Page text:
Squash

30 01 2008

I treat my vegetable garden as free-form sculpture, the raised-bed boxes creating the supporting structure for seedlings. I plant according to mood and a slim grasp of pleasing groupings of shape, texture and color as well as principles of companion planting. I am invariably surprised, not by what I have wrought, but what last year’s plants have, and the birds scattering sunflower, tomato and squash seeds in astonishing complements to my own messy efforts. Volunteer squash tendrils slither along the stone paths, sturdy sunflowers shoot up next to cucumbers and basil, and leafy tomatoes punctuate straight, solemn rows of corn.

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3 responses

31 01 2008
Brian

You weren’t here in East Van, so it fell to me to give this a reading over the table this morning. I was a bit sluggish, but it still went over pretty well.

It reminds me of this post that Keira did:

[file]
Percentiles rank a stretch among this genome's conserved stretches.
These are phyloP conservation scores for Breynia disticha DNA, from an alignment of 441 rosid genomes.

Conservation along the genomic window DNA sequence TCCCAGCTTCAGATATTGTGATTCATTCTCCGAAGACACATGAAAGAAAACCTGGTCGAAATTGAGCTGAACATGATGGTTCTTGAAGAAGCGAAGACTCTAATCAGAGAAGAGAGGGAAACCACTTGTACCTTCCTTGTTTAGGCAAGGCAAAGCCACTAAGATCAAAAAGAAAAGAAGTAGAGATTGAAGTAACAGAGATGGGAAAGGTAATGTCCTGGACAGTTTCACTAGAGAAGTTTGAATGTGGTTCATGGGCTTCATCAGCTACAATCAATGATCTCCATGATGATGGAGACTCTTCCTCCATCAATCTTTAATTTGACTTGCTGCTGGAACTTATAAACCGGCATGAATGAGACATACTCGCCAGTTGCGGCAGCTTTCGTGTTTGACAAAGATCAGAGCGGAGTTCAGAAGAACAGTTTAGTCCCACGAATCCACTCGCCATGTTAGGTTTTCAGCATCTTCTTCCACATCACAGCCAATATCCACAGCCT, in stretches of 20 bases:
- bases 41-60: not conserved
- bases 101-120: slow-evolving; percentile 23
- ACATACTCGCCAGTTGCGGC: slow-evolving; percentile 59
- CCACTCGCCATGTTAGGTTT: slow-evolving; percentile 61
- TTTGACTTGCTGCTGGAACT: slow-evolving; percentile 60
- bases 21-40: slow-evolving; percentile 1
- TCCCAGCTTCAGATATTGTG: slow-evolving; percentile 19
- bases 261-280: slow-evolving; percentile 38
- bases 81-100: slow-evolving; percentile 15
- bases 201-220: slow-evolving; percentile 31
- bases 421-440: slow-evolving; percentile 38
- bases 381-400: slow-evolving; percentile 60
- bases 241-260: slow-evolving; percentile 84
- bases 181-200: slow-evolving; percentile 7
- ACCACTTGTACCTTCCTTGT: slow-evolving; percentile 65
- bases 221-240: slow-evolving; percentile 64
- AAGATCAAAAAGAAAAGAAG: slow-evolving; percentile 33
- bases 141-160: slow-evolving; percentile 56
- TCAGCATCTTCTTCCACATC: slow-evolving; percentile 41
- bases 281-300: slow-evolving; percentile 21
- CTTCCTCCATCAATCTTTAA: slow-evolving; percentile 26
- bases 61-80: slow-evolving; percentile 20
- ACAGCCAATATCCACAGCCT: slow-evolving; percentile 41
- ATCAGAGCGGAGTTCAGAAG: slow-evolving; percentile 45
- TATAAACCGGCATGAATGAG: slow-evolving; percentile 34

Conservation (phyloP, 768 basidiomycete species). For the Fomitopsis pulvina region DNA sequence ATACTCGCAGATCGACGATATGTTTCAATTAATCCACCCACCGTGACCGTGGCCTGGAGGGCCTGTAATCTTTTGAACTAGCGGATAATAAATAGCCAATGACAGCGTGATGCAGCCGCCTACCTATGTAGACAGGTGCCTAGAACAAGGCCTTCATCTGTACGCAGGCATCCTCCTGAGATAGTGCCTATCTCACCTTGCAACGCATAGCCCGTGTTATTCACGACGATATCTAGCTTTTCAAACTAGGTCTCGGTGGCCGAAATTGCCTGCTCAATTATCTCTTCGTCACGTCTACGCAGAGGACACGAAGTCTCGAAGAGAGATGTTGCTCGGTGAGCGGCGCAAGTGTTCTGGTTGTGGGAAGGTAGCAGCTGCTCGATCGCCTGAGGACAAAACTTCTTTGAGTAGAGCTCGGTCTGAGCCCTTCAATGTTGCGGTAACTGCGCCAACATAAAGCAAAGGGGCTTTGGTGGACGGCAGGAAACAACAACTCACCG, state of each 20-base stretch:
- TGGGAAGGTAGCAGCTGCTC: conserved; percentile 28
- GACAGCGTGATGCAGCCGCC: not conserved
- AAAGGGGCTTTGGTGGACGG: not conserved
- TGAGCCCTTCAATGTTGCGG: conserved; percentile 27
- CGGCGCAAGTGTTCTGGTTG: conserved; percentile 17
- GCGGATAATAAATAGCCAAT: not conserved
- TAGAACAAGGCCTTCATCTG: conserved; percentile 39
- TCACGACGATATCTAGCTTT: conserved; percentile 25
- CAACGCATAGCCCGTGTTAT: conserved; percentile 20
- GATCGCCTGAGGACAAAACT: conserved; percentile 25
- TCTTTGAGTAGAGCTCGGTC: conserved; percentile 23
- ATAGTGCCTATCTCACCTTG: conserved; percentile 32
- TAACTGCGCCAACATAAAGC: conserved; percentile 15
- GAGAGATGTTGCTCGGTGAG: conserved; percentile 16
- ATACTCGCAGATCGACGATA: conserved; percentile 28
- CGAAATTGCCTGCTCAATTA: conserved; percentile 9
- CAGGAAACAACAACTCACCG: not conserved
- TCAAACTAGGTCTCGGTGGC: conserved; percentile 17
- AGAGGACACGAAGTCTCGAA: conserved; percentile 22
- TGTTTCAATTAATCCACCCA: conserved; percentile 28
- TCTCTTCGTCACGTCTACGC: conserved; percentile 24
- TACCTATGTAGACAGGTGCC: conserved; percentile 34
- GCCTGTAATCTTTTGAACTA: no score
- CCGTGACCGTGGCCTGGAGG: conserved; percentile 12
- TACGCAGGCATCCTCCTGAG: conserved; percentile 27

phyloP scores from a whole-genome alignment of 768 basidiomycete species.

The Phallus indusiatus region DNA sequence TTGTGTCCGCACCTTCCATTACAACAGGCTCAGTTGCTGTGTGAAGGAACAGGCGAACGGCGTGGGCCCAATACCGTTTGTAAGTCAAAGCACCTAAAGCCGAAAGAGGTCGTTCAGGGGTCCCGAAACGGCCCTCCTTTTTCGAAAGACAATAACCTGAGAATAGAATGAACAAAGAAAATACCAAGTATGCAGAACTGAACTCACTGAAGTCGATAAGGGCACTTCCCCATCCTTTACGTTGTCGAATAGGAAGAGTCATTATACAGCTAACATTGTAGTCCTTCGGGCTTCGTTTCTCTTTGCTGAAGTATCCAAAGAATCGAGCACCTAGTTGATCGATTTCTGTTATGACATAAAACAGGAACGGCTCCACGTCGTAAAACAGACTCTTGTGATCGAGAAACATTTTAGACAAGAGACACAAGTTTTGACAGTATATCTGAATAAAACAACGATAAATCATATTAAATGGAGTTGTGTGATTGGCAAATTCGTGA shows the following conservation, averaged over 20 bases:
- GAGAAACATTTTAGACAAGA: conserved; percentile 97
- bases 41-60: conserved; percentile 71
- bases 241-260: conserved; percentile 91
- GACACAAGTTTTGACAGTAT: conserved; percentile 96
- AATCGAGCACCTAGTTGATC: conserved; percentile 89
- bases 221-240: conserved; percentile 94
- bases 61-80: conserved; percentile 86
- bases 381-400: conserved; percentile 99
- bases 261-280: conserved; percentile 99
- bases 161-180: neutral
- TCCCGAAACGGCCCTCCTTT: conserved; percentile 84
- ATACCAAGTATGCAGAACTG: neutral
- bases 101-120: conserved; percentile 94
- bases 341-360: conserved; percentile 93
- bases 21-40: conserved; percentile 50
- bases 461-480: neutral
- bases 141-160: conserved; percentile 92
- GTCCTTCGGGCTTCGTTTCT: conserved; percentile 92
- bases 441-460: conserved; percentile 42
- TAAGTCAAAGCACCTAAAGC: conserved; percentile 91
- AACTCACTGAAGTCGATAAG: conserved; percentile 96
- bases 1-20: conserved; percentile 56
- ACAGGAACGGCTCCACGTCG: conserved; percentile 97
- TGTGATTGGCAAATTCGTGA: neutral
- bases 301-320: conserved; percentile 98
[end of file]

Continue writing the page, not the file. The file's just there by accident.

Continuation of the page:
http://tothequick.wordpress.com/2007/08/15/the-soil-lives/

31 01 2008
Keira McPhee

Here’s to elegant writing on messy gardens. Lovely.

Last year more than half of my garden was volunteer. All the annuals seem to want to become perennial. One of my garden teachers advises not pulling plants out at the end of the season but to cover their spent stalks and a seedhead or two under some mulch. “Let them complete their cycles.” It is deeply satisfying to eat what I didn’t plant.

31 01 2008
bgexperiments

Brian and Keira,

How great to have you both read and comment–I’m so glad to have the link to Keira’s post (and blog now)! Thank you.

It is deeply satisfying to paint with seeds in a messy, abundant garden–I have so little control over it, kind of like my classroom teaching style. 😉 I love that tip about covering a few seedheads with mulch. I’m going to do that next year. The birds eat most of what I don’t harvest (sometimes they beat me to it), but they (and the wind) do a right fine job of sowing volunteers.

And I love your card.

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